Continuing through May 19, 2012
Take one look at the announcement photo for Kim MacConnel's sixth solo show here and you'll know you're in for a riot of color. But not one without structure; MacConnel employs an approach that is equal parts systems and intuition. Each panel is divided into three or four columns, or vertical panes, within which slightly irregular triangles, parallelograms, half-ovals, and the like face off with their respective borders, whether negative and/or positive space. Given suggestive but ultimately minimalist titles such as "Bunny," "Rabbit," or "Dove," his latest bodies of work – including a mural-sized, multi-panel piece that was included in his retrospective "Collection Applied Design," at the Museum of Contemporary Art San Diego (October, 2010 to January, 2011) – have ditched acrylic on canvas in favor of enamel on wood. Are they more finite? Probably. Sexier? Definitely (or maybe it's the other way around). MacConnel has never been shy about wielding palettes of unadulterated primary and secondary colors, though typically he balances in just enough sections of black and/or white to give one's eyes room to breathe; still, they're far from sedated.
Most commonly associated with the Pattern and Decoration movement going back over 30 years, MacConnel has in recent years stepped beyond that niche. The residual mechanics are still there in the process, an intuitive series of steps based on what works with what, but the resulting forms and configurations are now limited to shapes, albeit ones with vague, non-insistent associations (African designs come to mind).
Many of MacConnel's recent abstractions are responses to imagery found in Picasso's "Girl Before a Mirror" (which, for his own series, MacConnel dubbed "Woman with Mirror"). For this body of work, "ABRACADABRA," he wanted to make a departure. His goal became to make "hard-er edge" abstraction, as he puts it, and that meant the kind of super-sharp lines that can only come from high gloss enamel. The lines are never taped, however, and so the result is that the human hand remains, along with a note of levity, the light-heartedness that has underscored MacConnel's gestures, sans interruption, since the '70s.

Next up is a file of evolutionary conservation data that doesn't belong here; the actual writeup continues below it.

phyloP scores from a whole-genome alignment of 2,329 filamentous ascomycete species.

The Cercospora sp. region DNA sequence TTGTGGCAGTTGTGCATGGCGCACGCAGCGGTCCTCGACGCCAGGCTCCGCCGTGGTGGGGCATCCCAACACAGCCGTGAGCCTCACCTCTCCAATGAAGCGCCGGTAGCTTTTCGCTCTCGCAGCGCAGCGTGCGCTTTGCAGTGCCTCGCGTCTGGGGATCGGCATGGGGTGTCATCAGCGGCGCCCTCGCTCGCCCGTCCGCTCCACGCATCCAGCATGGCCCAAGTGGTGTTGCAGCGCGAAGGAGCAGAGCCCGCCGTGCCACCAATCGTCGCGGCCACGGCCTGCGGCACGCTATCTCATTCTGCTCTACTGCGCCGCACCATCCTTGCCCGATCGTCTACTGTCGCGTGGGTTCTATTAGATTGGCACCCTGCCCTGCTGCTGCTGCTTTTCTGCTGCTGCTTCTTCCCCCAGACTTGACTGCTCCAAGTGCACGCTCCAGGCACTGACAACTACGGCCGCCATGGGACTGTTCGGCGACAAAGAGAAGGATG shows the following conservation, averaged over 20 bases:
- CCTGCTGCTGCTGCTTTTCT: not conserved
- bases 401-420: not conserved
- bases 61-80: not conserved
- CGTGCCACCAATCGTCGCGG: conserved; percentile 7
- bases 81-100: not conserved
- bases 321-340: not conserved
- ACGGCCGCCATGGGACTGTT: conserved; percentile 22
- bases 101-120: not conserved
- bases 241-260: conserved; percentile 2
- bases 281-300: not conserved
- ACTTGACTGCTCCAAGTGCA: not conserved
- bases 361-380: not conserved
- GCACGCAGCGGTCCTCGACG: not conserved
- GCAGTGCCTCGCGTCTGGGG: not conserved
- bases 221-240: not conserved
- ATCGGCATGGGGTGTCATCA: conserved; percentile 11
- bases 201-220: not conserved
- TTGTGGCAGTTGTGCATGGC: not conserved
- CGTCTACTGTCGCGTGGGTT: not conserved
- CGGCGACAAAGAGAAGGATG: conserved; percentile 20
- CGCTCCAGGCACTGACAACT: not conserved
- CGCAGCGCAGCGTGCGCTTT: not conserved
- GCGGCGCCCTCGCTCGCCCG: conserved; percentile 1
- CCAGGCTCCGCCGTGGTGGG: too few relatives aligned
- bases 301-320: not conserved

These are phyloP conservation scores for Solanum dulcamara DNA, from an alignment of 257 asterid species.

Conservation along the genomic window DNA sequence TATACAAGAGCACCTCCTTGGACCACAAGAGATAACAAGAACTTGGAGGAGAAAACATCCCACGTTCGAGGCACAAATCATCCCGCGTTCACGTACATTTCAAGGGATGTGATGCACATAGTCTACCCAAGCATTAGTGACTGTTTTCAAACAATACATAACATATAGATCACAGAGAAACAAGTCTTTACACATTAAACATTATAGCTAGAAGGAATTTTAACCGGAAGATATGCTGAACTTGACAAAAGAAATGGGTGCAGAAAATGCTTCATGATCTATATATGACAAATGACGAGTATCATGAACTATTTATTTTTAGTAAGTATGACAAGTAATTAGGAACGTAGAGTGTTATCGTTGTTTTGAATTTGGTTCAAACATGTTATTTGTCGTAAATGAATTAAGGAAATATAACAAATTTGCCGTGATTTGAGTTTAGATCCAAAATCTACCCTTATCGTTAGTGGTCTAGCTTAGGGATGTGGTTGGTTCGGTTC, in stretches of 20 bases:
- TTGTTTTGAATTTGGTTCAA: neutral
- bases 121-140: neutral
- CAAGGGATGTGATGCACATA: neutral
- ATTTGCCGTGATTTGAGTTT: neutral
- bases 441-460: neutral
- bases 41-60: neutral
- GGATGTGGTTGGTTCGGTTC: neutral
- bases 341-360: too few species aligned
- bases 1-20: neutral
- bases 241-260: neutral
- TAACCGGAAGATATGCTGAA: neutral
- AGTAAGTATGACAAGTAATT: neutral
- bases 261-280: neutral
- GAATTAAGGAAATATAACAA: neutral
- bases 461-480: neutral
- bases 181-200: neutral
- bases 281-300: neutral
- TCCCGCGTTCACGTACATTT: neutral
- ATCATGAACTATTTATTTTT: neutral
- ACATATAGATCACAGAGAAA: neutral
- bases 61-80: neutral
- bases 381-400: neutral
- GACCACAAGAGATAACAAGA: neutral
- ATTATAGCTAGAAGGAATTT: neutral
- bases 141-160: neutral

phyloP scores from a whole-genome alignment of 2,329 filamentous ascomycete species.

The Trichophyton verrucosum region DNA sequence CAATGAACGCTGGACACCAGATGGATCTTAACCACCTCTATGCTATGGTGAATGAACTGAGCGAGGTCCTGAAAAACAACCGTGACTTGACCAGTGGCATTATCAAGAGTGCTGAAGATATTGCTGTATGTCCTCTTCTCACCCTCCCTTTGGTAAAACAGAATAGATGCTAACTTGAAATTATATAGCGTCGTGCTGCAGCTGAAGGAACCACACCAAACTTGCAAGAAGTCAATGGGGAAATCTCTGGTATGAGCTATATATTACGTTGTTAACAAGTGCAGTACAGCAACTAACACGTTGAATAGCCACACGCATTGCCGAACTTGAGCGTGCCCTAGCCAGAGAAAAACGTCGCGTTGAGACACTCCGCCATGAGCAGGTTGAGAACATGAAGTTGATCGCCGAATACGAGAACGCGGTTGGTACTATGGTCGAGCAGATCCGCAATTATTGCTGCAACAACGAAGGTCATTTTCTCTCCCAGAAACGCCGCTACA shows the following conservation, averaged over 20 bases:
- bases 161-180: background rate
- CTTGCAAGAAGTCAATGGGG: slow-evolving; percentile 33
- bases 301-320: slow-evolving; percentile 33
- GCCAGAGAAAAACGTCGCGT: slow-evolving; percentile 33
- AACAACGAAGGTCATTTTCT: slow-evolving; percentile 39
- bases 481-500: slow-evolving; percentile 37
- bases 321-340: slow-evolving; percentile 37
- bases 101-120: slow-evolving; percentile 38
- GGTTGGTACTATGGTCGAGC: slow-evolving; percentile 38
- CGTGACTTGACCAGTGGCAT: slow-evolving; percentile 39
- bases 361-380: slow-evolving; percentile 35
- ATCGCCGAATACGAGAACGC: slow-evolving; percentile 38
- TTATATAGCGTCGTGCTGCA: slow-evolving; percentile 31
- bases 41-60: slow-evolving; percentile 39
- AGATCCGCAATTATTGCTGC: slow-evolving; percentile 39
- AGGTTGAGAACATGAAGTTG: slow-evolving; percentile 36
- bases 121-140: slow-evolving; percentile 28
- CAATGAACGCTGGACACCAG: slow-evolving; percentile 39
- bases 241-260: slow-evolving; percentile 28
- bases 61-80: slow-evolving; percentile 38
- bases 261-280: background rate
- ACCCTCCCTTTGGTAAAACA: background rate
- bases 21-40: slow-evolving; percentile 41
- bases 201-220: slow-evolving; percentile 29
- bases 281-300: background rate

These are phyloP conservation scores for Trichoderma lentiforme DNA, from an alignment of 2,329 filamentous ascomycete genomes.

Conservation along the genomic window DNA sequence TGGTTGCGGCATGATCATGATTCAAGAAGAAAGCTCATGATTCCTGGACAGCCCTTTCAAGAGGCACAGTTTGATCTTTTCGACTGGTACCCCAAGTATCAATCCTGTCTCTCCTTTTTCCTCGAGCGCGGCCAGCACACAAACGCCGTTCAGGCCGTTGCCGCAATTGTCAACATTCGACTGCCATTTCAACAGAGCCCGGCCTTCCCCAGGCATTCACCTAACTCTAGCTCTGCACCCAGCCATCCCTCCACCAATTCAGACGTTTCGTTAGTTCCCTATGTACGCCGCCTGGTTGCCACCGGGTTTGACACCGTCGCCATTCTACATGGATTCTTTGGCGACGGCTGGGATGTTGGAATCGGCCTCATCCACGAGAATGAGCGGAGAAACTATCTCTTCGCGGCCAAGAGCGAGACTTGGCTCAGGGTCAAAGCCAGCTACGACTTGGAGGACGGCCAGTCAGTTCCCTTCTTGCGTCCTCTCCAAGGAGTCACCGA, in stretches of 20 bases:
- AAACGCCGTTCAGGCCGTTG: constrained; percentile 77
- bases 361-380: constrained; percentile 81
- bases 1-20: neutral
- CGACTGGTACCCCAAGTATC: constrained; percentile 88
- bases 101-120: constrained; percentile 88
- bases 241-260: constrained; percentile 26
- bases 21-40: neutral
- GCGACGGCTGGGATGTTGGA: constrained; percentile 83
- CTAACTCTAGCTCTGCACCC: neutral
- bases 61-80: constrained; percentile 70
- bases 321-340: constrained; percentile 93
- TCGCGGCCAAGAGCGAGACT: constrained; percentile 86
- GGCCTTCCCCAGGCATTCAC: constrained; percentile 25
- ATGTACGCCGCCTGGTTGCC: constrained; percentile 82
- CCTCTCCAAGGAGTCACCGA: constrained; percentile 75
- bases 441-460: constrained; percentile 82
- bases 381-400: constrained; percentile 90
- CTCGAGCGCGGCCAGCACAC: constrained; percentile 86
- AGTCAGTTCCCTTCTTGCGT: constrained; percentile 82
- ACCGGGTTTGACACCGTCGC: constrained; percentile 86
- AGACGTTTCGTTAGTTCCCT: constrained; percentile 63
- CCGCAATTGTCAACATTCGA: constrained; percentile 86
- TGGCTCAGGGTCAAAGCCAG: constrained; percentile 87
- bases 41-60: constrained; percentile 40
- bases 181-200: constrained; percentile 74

The irony here is that although the paintings bear some resonance of a hand-crafted sensibility, they're executed with a system-based sequence in which MacConnel limits his vocabulary to a shortlist of shapes and colors. As the paintings accrue through that process, his choices become increasingly challenging – both to avoid repetition, and, one presumes, aesthetic malfeasance – what MacConnel refers to as a "kind of visual Sudoku." It's an approach that aligns with a now not uncommon art-making refrain: 'impose a system of limitations in order to attain the most freedom.' While working within these constraints dictates the process, MacConnel still has to make intuitive, aesthetic choices each step of the way. So when one approaches the visual riot, the rebel army of shapes and colors that plays in concert more than as a gathering of several individual panels, one may be able to sense both the order from the system of constraints, and some of the magic, together.
Published courtesy of ArtSceneCal ©2012